Q: I live near a bar and commonly see or hear people walking around my street or near my residence, drinking alcohol, smoking, yelling and shouting. What can be done?
A: The city of Santa Monica is an attractive city, rich in popular nightlife spots and dining establishments. Your neighborhood resource officer (NRO) works closely with all of the major and pertinent entities (SMPD Vice, city of Santa Monica Code Compliance, California Department of Alcohol Beverage Control) to ensure that the quality of life for residents is not negatively impacted by any such overflow issues in his beat.
Although it is difficult to hold any establishment solely responsible for its patrons’ actions once they leave, an establishment can still be monitored and/or regulated to ensure all laws and codes are abided by. These laws are commonly put in place to maintain a controlled and safe atmosphere. When these laws or codes are not adhered to, or patrons are unruly or disruptive, it can result in a negative impact on the adjoining neighborhood.
It is important for you during these times to help us help you, by calling our dispatch center to report such activity at (310) 458-8491. If activity like this continues, it can be a sign of a long-term issue that needs to be dealt with comprehensively. You can also contact your NRO directly and provide them with the pertinent information. Your NRO in most cases will follow up with the owners of such establishments directly or SMPD Vice, SMPD patrol to begin the process of curtailing all issues from multiple angles.
Please feel free to call your NRO on the above for any additional questions you may have on this type of activity in your area.
Santa Monica Police Department Vice Unit (310) 458-8458.
California Department of Alcohol Beverage Control (213) 833-6043.
Q: My neighbors who live above me are noisy; they talk loud, walk hard and are up all hours of the night. I’ve called my landlord and he hasn’t done anything to help. Can you please help?
A: Yes and no. Absent intent, meaning your neighbor is intentionally shouting or screaming towards your walls or stomping up and down to intentionally disturb your peace, this scenario would be more of a civil complaint. Although hearing a loud voice or footsteps in the middle of the night can be disturbing, especially if you are trying to sleep, it may not be a violation of any law. On the contrary, it is a civil liberty afforded, under the guidelines of freedom of speech to every citizen of the United States under the First Amendment. Walking hard on an upstairs unit can be more of a construction issue than a tenant issue; this is usually common in older buildings. That being said, if you are having trouble with a neighbor, and speaking to him/her is getting you nowhere, call the police department at (310) 458-8491. The SMPD would rather help find an acceptable solution instead of allowing neighbor disputes to heat up and escalate.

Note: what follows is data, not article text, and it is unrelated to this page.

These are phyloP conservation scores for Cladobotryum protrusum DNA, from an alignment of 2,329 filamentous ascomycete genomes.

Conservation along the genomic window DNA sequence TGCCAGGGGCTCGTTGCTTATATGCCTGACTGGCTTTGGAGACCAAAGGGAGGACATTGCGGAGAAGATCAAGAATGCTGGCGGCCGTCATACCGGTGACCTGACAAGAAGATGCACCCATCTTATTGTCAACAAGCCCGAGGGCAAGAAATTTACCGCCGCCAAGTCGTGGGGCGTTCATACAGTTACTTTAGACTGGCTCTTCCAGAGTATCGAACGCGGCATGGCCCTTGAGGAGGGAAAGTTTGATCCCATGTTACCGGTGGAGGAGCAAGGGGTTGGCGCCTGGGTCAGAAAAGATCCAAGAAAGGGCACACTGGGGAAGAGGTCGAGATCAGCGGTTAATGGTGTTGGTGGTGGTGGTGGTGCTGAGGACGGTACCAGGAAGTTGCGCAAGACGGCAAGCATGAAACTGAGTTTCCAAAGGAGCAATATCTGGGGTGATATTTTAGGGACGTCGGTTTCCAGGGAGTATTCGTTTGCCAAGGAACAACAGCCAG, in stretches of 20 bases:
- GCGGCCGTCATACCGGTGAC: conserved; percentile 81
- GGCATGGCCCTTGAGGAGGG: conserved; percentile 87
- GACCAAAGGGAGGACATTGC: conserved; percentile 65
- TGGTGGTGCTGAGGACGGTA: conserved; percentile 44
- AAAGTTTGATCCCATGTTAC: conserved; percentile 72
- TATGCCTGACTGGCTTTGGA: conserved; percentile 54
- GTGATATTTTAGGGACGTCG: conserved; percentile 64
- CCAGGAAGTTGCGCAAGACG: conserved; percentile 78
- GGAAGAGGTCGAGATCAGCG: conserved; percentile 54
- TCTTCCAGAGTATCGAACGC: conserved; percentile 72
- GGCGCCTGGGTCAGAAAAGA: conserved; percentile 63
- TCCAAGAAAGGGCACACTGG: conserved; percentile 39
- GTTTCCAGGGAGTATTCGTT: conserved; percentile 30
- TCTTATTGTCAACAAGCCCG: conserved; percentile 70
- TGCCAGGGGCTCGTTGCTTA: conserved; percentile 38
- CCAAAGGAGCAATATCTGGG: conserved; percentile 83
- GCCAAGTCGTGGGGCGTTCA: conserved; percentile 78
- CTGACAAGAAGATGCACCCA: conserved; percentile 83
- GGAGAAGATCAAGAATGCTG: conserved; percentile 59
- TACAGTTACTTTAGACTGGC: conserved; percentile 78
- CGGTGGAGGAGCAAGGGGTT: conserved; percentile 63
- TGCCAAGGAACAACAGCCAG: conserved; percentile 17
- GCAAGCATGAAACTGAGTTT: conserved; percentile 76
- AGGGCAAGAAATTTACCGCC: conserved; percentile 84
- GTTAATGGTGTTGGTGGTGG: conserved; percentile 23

Other alternative approaches can be taken, such as talking to your neighbor directly, when things are calm, to see if there is an amicable agreement you both can come to in order to enjoy your living quarters peacefully. Or, contacting the city of Santa Monica’s Rent Control Board for advice or mediation services is also an option. And of course you can always contact your NRO to see if he can help you with ideas or potential peaceful solutions.
City of Santa Monica
Rent Control Department
1685 Main St., Rm 202
Santa Monica, Calif., 90401
Text a tip
Did you know that you can now text crime tips to the Santa Monica Police Department? The SMPD joined with 24 other law enforcement agencies in Los Angeles County in December 2009. The new program will assist the police department in solving crimes with help from the public. The program with Crime Stoppers, a non-profit organization, allows individuals to anonymously provide information on crimes they may have witnessed or have knowledge of. It allows law enforcement agencies additional ways to investigate crimes and provides information across various agency borders. This cross-jurisdictional access and the ability to work together, enables a virtual flow of information while maintaining the tipster’s anonymity. Tipsters may be eligible for cash rewards for information leading to an arrest.
If you have any information on a crime you would like to share anonymously, you can reach Crime Stoppers by either calling (800) 222-TIPS (8477), texting from your mobile phone, or by visiting their Web site at www.lacrimestoppers.org.
If you have police related questions or concerns, we’d like to hear them. Send your questions or comments to NRO@smgov.net and you may see your question in our weekly column accompanied by valuable feedback for the rest of the community. While not all questions will appear in the column, all questions submitted will be answered by a department representative. Also, please note that we will supply as much information as possible without jeopardizing any legal proceedings or investigations. Remember, if you have a question, chances are, another reader may be wondering the same thing. So don’t hesitate to ask!
NRO Robert Lucio (Beat 6: Montana Avenue to Interstate 10, 20th Street to Centinela Avenue) prepared this column. He can be reached by phone at (424) 200-0686 or via e-mail at email@example.com.